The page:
The scaled hand drew back the pale yellow sheet, revealing a gaunt olive-skinned face framed by loose-hanging silver hair.
“Yes. That’s him. Odalath. Emissary of the Order of Mystics on Val Shohob.”
Balthazar didn’t weep for his son. He shed no tears. That time had passed. He looked toward the Zangali coroner and asked, “Did he suffer?” But the leader of the Shohobian Mystics knew the answer before Zototh “Too-Tall” Salaban replied with a lie.
“No,” the Zangali grumbled.
The Mystic gave a vague smile to the coroner. He appreciated the sentiment behind the deception, but it didn’t matter. Balthazar knew the truth. Odalath suffered for at least a few minutes after the knife penetrated his abdomen once, twice, thrice.
“I am sorry for your loss,” the large reptiloid said.
Balthazar nodded, lacing his fingers together. He certainly knew sorrow. The day he said goodbye to Odalath on the landing pad at Overlook Mesa, he had wept, for he knew the doom that awaited his only child. The vision had come to him a week before that. The Voice, that which guided the Mystics along their path, had placed within his mind the understanding that Odalath must go to Earth, to the city of San Angeles, with a warning about the crisis. The tampering had to stop. Humans, ever ambitious, tread once more where they should not.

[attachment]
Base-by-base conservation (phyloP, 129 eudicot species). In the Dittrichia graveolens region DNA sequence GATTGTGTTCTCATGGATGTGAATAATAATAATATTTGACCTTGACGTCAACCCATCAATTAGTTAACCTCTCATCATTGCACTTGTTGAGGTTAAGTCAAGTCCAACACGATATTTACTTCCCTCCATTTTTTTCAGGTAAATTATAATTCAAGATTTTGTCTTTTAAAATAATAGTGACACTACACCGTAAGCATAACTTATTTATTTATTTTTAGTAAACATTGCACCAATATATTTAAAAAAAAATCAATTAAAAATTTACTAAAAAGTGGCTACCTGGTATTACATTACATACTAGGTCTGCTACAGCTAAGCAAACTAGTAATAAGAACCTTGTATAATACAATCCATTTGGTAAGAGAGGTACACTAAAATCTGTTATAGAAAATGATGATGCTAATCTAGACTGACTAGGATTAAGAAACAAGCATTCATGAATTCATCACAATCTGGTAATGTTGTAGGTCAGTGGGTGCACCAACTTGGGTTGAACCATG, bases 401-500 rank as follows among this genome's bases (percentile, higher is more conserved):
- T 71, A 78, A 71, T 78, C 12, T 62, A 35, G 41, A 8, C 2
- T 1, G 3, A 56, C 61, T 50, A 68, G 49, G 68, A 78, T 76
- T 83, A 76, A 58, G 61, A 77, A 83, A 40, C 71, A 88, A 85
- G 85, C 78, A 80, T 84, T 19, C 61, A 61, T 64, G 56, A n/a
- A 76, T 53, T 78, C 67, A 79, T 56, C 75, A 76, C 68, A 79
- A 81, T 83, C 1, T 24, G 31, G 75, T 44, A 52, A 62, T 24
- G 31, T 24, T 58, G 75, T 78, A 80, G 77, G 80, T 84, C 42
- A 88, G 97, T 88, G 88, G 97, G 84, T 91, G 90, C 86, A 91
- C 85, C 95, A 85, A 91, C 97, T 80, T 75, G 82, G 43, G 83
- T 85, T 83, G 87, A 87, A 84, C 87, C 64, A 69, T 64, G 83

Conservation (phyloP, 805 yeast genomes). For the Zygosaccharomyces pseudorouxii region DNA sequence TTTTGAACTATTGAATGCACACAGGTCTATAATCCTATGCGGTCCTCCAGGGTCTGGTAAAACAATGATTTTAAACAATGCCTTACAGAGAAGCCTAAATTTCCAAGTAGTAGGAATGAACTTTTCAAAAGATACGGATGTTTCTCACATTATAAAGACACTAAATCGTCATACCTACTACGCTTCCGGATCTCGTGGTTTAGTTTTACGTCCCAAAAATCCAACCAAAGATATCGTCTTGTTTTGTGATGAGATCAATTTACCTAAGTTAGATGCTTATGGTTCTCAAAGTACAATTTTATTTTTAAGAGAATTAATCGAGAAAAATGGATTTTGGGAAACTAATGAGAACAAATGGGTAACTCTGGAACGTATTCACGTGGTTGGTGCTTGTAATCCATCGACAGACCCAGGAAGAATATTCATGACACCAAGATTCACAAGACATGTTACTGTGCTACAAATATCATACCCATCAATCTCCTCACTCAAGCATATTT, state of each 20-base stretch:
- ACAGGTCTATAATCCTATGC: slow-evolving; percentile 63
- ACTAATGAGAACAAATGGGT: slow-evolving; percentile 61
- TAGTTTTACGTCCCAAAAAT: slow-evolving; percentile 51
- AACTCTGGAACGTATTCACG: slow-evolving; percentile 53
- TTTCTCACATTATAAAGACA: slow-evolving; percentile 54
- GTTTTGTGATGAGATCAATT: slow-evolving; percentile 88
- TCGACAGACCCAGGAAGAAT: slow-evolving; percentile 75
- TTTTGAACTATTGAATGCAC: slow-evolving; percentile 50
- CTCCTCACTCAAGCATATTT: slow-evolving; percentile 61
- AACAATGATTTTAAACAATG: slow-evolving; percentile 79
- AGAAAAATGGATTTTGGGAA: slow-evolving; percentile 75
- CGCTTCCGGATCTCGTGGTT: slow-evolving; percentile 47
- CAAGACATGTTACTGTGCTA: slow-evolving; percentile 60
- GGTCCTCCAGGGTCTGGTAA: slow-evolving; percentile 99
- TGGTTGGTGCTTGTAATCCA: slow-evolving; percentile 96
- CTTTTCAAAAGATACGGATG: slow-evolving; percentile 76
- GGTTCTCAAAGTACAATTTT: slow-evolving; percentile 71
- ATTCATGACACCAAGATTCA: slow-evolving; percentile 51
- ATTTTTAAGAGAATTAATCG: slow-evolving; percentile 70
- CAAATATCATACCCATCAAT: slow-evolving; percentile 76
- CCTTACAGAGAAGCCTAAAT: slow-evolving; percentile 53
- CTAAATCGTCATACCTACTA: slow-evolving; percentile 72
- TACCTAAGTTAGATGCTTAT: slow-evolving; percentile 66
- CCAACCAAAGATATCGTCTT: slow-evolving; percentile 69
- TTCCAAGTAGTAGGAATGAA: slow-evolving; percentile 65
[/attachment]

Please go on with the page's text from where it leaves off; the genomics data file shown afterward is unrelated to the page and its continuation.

The Eye had seen: Odalath in half-shadow, talking to a figure obscured in twilight. Insistent. Pleading. “You mustn’t use it anymore. The damage is getting worse. If you persist, I will have no choice but to report your actions to the media.” Then comes the knife. Flash of silver and splash of crimson.
Balthazar could have stopped this from happening, but he did not. He had a choice, but he chose to let his son die, for he had seen what would come to pass if he intervened.
The guilt for one son’s death, he could endure. Balthazar could not suffer the loss of the multiverse in total.